How to evaluate new work
Great news! A big, well-known organization has a new project coming up, and your agency has been invited to submit a bid for the job.
You and your team now have two weeks to put together a proposal that outlines why you are the best choice for the job, your team’s skills, your approach, and what you’ll intend to deliver. The potential client also wants to know the overall budget, a breakdown of anticipated costs and a schedule that indicates when you will be able to deliver.
However, before all that, you first need to critically evaluate the opportunity.
Here are some questions to ask.
1. Will you be proud to say you’ve worked with this client?
In my last agency, we made a point of saying no outright to companies associated with tobacco and gambling (which was in line with our company values). Once, I said no to a high-profile cattle farming company as most of my delivery team were vegetarians — they would not have been happy working for that client, so we didn’t even open the RFP. Your company and team values will be different, but knowing what they are is critical to be able to evaluate the fit.
2. Are you the best company for the job?
Say you are a graphic design and branding studio with an existing client with whom you have a healthy relationship. That client wants you to build a website that requires custom development.
Even though this project might be new territory for your business, you happen to have a team member with the right skills. Should you take on the work?
In most cases, taking on work which is outside your core set of skills will hurt you in the long-term. Your company will likely be required to provide maintenance support for the system once it’s delivered, which will turn into a significant burden, should the team member who built it decide to move on. This will hurt the relationship you have with your client and also create confusion in the market about what you do.
In general, unless you know you’re a fantastic fit and going to be proud of the work, don’t take it on. A considered “no” to your client, reiterating what you are great at and with an offer to help find a vendor to assist with the job, will likely benefit you much more in the long-term.
3. Is the budget realistic?
You’ll often have a sense of how big a project is going to be after flicking through the brief. The next step is to sanity-check this with the prospective client as soon as possible. Most companies won’t disclose their budget (waiting to get an indication from the market), so you’ll likely need to force the issue.
In my experience, an excellent way to do this is to call the client and say something along the lines of:
“I’ve had a look at your documents and my gut feeling is that this is around
$140 — $200k, is that roughly in your ballpark?”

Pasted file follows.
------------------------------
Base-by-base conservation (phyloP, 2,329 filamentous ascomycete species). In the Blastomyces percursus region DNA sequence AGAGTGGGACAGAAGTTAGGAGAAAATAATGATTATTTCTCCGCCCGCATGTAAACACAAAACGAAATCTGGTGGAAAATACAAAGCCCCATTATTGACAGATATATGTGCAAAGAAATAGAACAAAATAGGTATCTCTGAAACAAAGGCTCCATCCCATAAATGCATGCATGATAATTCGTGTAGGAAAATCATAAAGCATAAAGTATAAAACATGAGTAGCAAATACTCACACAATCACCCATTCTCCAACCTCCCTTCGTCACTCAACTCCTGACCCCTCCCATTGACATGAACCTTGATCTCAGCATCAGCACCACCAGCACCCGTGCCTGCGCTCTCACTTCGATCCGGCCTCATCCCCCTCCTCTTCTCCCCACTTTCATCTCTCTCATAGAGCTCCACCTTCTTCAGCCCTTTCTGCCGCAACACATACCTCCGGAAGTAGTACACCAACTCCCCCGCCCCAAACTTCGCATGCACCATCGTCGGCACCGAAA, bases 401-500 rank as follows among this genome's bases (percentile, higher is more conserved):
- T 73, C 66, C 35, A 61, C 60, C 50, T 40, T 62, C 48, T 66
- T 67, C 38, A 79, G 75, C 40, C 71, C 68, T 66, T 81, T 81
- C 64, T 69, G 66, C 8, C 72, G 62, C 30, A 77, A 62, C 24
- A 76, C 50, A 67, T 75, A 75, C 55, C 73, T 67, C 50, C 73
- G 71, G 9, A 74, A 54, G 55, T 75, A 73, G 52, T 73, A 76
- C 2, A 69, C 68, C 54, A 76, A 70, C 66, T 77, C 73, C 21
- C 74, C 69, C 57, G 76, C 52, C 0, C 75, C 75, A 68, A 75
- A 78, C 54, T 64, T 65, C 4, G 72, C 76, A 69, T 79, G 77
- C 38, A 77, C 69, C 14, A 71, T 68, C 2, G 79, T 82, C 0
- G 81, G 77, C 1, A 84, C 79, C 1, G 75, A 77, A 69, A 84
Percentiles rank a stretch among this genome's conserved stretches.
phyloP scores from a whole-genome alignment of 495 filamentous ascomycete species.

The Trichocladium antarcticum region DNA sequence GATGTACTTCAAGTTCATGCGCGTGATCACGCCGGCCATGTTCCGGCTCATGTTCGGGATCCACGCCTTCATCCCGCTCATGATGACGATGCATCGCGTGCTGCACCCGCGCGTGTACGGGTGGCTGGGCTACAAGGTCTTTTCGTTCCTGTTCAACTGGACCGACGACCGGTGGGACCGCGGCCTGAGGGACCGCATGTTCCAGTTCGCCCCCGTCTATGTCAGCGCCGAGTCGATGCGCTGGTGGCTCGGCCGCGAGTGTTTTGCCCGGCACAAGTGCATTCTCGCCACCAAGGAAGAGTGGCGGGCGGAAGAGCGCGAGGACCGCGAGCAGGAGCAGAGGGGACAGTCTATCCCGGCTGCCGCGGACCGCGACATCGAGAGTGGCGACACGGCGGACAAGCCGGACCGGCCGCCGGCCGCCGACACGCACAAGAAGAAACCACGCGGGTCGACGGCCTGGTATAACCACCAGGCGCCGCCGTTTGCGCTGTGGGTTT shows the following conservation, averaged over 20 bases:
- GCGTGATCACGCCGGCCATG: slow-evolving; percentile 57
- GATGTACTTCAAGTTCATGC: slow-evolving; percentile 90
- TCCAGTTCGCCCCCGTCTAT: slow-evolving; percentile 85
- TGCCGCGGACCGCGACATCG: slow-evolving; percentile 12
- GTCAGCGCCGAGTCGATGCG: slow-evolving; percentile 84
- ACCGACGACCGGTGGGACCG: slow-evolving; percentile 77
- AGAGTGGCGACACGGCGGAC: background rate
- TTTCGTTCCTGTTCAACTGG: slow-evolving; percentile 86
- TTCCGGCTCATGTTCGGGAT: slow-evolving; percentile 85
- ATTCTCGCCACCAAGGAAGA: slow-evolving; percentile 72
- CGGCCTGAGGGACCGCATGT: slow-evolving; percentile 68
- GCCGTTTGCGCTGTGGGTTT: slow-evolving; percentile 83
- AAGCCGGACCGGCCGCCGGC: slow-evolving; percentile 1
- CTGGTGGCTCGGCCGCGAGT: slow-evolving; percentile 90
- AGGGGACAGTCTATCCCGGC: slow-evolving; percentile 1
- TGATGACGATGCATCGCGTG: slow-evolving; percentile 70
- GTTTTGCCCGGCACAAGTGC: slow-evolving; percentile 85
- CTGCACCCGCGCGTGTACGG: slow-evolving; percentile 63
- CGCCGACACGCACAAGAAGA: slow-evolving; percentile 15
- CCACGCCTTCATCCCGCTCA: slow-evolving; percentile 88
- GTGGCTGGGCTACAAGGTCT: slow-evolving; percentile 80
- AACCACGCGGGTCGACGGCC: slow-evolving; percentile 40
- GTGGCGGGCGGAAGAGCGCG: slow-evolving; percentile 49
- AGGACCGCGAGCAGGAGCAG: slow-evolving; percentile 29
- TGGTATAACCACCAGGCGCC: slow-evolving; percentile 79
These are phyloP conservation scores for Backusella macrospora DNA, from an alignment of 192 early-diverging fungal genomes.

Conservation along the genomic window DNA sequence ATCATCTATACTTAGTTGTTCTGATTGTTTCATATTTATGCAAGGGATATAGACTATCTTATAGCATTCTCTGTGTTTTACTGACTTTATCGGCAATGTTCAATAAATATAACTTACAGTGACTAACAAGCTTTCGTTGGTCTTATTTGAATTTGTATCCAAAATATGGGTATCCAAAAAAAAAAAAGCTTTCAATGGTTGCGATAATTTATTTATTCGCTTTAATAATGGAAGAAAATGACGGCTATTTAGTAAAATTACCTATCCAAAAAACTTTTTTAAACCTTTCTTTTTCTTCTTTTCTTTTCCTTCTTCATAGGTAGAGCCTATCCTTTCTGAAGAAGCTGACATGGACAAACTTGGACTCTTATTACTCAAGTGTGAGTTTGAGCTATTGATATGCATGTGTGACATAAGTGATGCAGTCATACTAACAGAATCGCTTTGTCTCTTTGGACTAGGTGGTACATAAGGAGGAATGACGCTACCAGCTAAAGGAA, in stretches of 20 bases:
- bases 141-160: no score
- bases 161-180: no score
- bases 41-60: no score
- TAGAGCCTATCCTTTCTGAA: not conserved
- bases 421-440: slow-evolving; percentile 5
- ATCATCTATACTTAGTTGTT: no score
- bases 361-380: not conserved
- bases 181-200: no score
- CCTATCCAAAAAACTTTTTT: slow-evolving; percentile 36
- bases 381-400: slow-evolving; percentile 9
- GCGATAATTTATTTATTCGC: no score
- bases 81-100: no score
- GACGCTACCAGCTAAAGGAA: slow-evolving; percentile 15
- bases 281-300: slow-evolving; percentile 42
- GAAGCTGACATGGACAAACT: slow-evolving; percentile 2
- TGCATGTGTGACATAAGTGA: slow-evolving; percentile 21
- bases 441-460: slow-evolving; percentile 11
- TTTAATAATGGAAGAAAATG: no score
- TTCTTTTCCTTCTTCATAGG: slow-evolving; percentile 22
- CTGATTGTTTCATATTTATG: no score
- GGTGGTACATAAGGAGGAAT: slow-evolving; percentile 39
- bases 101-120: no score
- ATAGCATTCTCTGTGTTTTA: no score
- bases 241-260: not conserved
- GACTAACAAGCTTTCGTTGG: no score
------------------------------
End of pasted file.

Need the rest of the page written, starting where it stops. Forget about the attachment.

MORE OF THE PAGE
The purpose of this is not to get a definitive answer, but a feel for where the client is at, so you can pass this on to the team that’s going to scope the project.
Budgets help you define the solution more than the list of requirements and will be an invaluable piece of information to pass on to the people in your team responsible for designing the solution for your response. Just think about purchasing a new car. Some of the key requirements will be that it transports you from a two b, that it has four wheels and a steering wheel. While these requirements are met by both a Toyota and a Porsche, your buying decision will likely depend on the budget you have available.
If the client’s expectations are unrealistic, you’ll want to call this out immediately, with the intent of getting them to cancel the RFP and re-scope it (with you!).
4. Can you meet the deadline?
If there are hard deadlines, you need to know if you can meet them. Again, this is only a sanity check. If the project is important enough, you can move around other work, or hire extra people, but you want to know that it’s possible. The planner view in Runn can help you understand this. Conversely, if the work can neatly fit into a gap you have, it’s worth prioritizing!
For most projects with hard deadlines, you also want to understand what needs to be delivered, by when and most importantly, why.
Often, clients have an extensive wish list of things they want, mixed in with what they need. By filtering out the time-critical pieces, you might be able to split the project into phases and deliver those first; or offer up alternatives.
For example, say you are a web development shop, and the prospective client has a significant marketing opportunity that can’t be missed. It requires online sign-up on their new website and a bunch of back-end processing. The online sign-up is likely the time-critical piece, meaning you only actually need to figure out how to do that before the deadline. So phase 1 of your project could “make do” with a more manual back-end process using emails and people, which you’ll deliver by the deadline, while phase 2 could focus on building out the automated back-end process, to be delivered a month or so later. Inefficient in the short-term, but effective.
You’ll also want to ask the question if this is a deadline that will be hard for you to meet (due to your other commitments) or if it will be hard for everyone in the industry to meet. If it’s the latter, and you have the capacity, price a premium for the “rush.”
The primary purpose of getting answers to these questions is to figure out if you want the work. All up, this should take you about 30 minutes. If it’s a resounding yes, then it’s time to ask your company to put in the significant investment of responding to the bid.
Topics: sales, negotiation